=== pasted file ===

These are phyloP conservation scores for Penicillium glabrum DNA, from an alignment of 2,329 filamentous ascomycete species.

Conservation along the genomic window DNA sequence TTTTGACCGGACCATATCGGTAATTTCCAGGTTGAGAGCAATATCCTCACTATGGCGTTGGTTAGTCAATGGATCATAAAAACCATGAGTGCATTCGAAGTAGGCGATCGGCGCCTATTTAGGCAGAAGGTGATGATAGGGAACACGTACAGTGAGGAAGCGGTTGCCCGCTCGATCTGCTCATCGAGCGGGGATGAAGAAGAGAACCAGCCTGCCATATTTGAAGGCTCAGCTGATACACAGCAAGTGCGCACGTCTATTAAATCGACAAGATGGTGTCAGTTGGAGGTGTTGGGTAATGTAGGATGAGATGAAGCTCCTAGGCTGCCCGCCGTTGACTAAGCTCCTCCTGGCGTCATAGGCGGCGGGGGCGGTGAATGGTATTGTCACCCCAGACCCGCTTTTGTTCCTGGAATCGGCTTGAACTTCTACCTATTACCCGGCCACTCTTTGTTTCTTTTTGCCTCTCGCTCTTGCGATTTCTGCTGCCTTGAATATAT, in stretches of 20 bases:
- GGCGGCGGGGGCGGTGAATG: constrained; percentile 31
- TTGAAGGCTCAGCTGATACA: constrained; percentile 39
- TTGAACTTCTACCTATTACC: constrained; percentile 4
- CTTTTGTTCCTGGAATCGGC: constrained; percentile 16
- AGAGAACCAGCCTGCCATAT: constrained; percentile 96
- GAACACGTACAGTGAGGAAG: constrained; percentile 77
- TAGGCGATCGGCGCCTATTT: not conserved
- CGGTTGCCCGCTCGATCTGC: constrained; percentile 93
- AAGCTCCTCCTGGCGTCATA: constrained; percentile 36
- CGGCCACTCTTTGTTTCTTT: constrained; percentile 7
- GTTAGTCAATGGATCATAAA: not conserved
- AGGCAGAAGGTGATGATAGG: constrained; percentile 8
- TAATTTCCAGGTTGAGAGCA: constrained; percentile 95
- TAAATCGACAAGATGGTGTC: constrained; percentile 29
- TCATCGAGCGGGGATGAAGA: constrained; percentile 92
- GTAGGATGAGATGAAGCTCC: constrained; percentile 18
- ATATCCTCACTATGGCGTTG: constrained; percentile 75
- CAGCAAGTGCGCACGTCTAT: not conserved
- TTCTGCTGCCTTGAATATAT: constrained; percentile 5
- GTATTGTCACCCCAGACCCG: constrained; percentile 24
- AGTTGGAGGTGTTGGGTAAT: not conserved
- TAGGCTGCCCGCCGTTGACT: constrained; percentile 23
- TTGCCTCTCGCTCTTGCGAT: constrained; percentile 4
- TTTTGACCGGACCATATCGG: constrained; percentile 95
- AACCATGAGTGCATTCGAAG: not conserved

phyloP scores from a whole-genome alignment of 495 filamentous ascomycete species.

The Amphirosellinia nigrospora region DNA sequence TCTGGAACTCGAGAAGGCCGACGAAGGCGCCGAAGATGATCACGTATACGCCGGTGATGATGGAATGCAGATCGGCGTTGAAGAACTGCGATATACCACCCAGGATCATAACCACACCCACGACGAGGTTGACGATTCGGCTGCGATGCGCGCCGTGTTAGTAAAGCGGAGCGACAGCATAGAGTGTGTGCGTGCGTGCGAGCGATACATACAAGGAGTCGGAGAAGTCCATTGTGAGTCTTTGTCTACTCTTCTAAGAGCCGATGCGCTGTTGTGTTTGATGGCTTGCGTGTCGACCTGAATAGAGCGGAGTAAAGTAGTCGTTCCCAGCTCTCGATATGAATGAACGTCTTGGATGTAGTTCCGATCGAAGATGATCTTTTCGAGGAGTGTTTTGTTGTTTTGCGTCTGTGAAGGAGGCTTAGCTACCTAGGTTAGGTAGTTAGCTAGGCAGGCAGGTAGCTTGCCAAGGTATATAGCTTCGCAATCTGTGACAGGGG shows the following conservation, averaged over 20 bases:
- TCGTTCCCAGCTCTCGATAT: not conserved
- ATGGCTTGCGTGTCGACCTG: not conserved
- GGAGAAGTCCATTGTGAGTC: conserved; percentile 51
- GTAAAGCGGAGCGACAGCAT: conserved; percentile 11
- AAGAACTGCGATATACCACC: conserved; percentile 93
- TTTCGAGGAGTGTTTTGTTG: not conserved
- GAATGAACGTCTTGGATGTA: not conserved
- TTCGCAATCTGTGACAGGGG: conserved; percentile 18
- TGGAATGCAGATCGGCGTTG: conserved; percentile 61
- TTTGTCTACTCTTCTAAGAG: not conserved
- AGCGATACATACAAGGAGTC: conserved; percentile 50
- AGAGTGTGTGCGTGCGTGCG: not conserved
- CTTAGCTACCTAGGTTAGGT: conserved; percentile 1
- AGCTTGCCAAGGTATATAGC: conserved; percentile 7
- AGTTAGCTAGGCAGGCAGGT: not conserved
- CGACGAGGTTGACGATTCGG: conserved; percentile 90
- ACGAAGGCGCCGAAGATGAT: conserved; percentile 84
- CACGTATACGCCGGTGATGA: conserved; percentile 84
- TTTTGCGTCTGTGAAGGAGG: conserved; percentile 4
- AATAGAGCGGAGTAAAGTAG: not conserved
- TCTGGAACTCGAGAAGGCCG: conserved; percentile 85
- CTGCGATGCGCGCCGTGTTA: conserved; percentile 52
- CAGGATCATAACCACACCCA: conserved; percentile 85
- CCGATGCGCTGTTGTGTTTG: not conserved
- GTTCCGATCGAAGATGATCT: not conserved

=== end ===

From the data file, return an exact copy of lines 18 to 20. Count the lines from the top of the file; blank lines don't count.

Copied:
- GTAGGATGAGATGAAGCTCC: constrained; percentile 18
- ATATCCTCACTATGGCGTTG: constrained; percentile 75
- CAGCAAGTGCGCACGTCTAT: not conserved